Ten blind patients in the UK will undergo a major new treatment that will hopefully let them see again. The new procedure has already been successfully tried out on patients with the genetic blindness retinitis pigmentosa, which causes the progressive loss of sight, but will now be offered on the National Health Service (NHS) to a handful of people at the beginning of next year.
The “bionic eye” works through a combination of external technology working in sync with internal implants. A pair of glasses integrated with a camera captures what is going on, and then sends the video to a small computer worn on the hip. This then turns the video into the necessary data, which is then wirelessly sent to an implant in the eye.
This implant has to be surgically placed on the retina of the patient, bypassing the damaged photoreceptors, as well as an electronics case and antenna, which is attached to the outside of the eye. The computer sends the implant the data to the implant, which then stimulates the retina's remaining cells through pulses of electricity, creating the perception of patterns of light, which the patient can then learn to interpret as visual patterns.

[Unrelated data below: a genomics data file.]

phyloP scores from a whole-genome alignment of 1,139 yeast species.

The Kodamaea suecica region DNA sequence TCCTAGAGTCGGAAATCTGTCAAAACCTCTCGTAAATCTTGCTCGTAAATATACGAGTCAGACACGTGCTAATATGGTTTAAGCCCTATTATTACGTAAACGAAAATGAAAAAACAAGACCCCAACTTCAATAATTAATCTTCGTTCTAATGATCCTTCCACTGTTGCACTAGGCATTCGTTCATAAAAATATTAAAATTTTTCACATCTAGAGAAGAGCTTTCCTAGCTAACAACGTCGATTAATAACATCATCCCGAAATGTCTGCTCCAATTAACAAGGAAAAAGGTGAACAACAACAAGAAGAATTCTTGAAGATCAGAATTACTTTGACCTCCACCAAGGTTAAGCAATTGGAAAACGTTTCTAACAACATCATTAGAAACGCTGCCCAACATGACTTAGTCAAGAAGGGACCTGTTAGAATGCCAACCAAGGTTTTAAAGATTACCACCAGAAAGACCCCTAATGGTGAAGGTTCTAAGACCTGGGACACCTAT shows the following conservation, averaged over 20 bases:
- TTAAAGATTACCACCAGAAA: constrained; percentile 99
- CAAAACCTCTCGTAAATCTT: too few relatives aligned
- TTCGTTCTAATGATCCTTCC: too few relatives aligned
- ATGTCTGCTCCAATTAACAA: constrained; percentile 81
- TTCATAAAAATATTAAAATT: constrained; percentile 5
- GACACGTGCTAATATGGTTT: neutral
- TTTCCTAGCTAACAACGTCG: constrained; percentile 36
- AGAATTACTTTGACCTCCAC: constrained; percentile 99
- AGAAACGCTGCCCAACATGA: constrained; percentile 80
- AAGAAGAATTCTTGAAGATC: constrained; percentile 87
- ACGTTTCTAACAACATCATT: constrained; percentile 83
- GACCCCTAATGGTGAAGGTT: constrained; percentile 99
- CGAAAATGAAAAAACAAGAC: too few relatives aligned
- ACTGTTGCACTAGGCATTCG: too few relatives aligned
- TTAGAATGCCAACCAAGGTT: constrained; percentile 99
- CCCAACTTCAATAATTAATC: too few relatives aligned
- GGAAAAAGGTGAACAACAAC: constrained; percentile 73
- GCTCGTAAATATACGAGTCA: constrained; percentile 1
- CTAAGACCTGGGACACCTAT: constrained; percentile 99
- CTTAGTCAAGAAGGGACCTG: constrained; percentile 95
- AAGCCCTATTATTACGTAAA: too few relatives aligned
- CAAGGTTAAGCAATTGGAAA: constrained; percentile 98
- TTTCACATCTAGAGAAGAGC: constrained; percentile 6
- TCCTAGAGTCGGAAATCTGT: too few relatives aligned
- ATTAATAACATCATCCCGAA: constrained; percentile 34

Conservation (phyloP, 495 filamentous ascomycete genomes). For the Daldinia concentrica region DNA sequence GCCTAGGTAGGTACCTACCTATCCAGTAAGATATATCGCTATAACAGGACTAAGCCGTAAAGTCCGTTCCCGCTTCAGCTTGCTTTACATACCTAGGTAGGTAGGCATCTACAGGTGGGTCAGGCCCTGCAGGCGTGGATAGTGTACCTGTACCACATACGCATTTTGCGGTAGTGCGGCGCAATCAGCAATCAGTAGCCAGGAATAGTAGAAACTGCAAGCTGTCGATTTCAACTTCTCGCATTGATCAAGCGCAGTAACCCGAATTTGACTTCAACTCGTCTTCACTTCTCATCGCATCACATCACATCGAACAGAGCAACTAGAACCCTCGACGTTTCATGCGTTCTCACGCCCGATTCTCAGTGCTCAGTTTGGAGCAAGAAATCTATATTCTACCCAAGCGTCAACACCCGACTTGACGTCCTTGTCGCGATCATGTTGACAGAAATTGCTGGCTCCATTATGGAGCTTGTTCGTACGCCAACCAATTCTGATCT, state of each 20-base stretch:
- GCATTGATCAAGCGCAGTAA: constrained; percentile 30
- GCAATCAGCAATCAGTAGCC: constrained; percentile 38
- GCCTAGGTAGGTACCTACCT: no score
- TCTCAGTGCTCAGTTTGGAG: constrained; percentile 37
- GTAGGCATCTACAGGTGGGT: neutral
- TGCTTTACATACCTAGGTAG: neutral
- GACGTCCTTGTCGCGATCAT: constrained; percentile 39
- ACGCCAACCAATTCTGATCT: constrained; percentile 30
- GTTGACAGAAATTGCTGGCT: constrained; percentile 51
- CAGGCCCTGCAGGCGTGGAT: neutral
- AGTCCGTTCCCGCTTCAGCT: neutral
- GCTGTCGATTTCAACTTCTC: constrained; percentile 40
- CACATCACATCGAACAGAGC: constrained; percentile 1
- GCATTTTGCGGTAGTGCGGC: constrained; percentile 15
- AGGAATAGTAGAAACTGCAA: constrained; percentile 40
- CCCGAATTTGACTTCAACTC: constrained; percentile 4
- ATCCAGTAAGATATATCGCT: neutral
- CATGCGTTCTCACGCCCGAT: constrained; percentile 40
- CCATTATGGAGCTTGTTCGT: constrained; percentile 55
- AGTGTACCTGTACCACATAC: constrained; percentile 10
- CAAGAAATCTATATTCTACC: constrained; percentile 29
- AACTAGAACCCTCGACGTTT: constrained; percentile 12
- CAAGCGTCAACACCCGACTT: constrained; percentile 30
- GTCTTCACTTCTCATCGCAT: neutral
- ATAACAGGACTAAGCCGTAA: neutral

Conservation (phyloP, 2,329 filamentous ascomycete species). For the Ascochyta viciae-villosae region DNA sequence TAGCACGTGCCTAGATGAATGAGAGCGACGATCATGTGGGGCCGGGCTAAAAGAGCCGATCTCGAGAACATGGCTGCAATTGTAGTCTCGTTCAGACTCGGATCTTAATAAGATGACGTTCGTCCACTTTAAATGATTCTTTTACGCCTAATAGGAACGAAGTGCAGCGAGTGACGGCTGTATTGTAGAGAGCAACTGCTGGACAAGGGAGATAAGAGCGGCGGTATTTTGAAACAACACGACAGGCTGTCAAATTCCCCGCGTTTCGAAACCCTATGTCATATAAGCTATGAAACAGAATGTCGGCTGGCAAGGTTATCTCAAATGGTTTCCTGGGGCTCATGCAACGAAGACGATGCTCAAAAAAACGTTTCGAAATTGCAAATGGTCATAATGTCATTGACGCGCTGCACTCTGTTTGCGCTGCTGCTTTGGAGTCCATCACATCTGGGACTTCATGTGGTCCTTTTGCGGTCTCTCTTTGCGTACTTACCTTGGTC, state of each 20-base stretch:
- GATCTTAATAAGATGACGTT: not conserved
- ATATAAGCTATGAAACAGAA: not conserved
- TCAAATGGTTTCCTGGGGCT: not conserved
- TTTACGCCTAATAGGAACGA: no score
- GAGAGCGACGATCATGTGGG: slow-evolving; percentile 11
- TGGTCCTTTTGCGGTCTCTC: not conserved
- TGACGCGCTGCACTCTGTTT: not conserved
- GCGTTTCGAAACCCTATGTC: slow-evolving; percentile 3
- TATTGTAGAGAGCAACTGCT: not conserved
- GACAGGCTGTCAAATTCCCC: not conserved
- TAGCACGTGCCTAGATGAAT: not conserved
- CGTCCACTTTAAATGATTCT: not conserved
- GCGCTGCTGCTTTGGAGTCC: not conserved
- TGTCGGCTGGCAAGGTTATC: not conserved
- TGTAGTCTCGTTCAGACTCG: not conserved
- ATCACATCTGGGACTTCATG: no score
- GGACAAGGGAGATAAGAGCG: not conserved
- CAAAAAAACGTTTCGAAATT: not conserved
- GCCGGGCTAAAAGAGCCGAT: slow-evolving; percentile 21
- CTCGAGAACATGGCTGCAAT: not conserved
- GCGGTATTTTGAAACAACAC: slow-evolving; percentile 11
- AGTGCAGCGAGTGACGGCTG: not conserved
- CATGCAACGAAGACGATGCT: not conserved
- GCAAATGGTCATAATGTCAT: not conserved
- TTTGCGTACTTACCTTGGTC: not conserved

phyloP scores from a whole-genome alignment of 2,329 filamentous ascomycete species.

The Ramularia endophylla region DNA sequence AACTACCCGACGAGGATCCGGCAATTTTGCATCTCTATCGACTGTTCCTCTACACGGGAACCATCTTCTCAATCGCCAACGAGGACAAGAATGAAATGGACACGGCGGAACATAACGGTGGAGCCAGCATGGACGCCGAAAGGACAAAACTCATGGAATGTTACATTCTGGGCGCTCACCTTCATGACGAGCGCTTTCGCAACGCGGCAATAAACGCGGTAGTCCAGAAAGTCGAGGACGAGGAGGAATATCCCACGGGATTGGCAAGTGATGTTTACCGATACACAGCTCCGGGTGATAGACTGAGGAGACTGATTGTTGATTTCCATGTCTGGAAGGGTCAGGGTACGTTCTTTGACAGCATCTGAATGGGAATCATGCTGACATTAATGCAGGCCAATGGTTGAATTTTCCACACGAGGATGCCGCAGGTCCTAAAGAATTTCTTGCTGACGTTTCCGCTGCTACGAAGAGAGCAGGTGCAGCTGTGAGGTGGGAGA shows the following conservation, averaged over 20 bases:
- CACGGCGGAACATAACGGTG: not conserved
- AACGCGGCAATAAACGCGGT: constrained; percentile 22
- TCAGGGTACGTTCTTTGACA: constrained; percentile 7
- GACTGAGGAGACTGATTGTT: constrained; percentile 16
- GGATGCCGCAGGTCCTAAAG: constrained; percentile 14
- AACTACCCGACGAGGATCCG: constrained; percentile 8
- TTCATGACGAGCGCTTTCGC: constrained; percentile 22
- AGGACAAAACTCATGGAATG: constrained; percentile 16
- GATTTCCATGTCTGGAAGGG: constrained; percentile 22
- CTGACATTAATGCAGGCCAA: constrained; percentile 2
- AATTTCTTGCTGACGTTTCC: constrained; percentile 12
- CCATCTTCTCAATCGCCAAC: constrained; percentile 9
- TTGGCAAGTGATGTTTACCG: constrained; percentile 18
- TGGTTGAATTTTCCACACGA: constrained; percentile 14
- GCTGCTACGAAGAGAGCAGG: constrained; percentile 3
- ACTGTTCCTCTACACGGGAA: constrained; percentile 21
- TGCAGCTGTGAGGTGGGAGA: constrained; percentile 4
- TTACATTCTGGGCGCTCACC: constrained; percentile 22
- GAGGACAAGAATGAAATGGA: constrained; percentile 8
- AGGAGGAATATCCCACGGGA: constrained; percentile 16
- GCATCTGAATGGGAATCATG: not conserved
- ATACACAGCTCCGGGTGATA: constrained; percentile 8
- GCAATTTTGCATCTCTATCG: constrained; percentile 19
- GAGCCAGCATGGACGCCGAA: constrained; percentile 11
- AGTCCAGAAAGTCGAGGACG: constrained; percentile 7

While patients with the implant cannot see full pictures, it does allow them to differentiate between objects that are dark and light. This enables them to read large letters, identify doorways, or tell if they have been approached by someone, or if a person has moved away. It may sound simple and of not much use to people who see, but for patients who have previously been blind, it is an incredible step forward.
“Having spent half my life in darkness, I can now tell when my grandchildren run towards me and make out lights twinkling on Christmas trees,” said Keith Hayman, who had been blind for more than 20 years before he had the bionic eye fitted. “I would be talking to a friend, who might have walked off and I couldn't tell and kept talking to myself, this doesn't happen anymore, because I can tell when they have gone.”
“These little things make all the difference to me,” he added.
Now, 10 people in the UK will get the chance to have the implant fitted from the beginning of next year, with the treatment being provided on the NHS meaning that they will not have to pay a thing. They will then be followed up over the following years, and if the results are good and it significantly improves their lives, then the bionic eye may be offered to more people in the future.
Image in text: Keith Hayman (right) wearing the glasses that allow him to see again, with the surgeon who carried out the procedure, Professor Paulo Stanga (left). Manchester Hospital